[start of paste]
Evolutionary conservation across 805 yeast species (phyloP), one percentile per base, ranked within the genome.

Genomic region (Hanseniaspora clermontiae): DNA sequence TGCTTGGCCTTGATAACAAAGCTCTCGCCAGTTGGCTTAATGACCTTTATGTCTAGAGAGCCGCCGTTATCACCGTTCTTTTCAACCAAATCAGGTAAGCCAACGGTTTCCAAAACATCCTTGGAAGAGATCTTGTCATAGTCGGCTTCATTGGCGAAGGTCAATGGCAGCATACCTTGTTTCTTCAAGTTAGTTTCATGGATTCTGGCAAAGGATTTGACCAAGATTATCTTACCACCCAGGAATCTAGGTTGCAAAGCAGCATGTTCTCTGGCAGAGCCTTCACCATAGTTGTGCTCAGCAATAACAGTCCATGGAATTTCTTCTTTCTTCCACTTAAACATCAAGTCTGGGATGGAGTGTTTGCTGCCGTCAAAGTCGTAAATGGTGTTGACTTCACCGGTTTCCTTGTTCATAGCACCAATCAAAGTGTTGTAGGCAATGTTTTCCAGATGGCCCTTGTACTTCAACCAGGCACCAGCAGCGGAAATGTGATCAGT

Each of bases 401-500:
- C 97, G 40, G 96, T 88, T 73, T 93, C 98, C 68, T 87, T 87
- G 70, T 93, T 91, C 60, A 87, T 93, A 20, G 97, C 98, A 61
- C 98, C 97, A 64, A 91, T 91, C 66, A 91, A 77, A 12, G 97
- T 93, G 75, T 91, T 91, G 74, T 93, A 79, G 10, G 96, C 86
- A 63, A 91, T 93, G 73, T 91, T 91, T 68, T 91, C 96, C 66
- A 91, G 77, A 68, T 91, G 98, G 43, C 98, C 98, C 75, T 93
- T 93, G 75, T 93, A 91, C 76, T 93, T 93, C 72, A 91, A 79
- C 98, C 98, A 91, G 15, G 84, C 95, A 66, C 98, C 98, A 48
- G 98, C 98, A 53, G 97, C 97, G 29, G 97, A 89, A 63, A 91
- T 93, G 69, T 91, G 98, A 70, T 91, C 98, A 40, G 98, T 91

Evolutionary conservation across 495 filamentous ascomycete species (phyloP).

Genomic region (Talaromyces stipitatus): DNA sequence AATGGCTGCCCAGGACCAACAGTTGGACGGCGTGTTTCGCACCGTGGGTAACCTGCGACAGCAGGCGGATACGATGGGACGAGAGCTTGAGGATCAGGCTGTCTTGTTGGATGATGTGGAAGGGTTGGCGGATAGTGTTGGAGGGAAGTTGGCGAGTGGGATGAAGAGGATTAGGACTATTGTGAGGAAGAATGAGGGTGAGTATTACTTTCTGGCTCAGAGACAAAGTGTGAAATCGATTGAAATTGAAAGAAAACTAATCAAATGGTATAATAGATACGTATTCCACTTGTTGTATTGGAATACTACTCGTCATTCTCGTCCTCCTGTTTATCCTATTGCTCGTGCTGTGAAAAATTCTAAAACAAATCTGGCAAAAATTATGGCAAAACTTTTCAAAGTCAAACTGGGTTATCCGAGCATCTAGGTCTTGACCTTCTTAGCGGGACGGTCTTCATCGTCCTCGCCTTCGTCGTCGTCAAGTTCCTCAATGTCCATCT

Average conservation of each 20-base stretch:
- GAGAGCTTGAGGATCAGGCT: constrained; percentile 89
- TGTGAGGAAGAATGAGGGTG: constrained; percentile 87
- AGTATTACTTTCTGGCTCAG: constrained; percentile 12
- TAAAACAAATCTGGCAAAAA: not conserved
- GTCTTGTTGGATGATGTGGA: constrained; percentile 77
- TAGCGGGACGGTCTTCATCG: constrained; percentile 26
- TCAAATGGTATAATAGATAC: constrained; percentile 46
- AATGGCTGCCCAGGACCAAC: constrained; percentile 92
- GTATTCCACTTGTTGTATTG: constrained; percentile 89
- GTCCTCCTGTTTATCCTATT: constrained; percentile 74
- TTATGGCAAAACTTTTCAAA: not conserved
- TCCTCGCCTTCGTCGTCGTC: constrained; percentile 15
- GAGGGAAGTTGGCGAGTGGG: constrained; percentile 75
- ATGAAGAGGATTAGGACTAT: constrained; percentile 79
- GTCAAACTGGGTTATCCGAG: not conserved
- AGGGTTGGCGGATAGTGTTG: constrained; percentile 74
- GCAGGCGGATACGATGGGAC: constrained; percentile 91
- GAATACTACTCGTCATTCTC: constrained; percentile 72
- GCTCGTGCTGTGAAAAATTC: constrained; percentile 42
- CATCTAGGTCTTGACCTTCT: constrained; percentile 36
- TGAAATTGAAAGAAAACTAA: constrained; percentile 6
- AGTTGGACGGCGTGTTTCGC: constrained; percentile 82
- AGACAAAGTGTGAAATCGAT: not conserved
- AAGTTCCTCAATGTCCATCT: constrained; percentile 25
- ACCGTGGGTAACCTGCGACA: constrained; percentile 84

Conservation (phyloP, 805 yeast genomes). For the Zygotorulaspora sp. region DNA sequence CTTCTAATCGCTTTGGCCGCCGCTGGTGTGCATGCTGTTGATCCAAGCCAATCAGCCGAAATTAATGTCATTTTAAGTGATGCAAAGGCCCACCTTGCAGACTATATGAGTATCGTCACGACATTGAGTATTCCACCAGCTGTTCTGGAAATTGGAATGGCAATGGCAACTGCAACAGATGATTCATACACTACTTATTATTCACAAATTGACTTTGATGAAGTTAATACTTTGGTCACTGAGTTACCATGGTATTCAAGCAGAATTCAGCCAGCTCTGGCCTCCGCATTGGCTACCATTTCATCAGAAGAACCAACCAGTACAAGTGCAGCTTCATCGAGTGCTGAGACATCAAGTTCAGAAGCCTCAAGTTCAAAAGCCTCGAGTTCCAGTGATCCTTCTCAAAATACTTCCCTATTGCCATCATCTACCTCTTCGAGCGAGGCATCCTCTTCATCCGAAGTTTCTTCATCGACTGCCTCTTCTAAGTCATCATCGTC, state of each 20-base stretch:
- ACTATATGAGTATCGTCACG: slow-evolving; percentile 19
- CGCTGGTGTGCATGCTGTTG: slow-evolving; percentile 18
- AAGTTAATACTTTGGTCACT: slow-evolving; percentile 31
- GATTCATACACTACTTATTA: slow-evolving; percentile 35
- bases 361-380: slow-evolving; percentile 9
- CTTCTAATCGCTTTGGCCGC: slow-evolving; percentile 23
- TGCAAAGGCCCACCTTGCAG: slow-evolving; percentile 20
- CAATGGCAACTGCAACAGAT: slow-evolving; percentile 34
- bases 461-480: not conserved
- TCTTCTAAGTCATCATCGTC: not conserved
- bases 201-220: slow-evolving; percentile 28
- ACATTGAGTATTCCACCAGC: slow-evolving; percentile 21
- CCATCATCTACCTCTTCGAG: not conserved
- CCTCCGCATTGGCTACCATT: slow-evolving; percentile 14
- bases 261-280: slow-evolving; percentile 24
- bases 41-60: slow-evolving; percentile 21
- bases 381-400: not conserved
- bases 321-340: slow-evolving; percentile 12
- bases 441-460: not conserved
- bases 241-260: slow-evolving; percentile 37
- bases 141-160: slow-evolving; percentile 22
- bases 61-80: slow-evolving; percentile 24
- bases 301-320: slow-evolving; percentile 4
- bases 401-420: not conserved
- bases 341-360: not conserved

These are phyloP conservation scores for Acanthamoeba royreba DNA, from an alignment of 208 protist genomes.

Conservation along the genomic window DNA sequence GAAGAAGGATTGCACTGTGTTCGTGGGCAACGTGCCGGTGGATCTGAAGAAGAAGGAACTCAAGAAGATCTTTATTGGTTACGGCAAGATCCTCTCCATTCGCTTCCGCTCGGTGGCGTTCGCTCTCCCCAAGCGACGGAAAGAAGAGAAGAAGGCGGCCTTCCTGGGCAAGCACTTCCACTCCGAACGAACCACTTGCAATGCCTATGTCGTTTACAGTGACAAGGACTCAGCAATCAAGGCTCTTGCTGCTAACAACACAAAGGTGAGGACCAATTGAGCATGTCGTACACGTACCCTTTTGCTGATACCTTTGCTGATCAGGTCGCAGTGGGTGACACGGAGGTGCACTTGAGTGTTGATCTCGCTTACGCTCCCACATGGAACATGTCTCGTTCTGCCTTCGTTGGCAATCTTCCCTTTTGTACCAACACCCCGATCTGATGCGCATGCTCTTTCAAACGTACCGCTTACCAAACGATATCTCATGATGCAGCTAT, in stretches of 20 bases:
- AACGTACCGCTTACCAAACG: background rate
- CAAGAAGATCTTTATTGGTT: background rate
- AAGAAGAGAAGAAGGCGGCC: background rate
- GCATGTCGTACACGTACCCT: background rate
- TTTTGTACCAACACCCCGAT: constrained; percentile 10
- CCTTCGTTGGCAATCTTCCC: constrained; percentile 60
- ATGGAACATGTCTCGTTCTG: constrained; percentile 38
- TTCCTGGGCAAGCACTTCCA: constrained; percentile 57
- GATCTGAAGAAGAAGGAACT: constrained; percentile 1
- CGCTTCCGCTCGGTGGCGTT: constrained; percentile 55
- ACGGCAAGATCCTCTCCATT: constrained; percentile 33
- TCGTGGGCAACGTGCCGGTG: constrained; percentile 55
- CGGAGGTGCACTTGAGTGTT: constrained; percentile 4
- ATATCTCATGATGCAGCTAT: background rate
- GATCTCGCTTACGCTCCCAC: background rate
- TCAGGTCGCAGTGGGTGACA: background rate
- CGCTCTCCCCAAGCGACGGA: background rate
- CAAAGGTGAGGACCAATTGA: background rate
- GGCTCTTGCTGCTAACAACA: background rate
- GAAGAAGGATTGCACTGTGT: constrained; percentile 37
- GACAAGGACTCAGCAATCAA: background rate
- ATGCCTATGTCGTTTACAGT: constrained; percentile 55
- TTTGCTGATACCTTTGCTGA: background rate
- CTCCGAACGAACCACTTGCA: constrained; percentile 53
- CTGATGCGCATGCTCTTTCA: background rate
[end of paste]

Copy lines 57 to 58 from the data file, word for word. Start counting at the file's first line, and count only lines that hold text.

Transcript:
- bases 261-280: slow-evolving; percentile 24
- bases 41-60: slow-evolving; percentile 21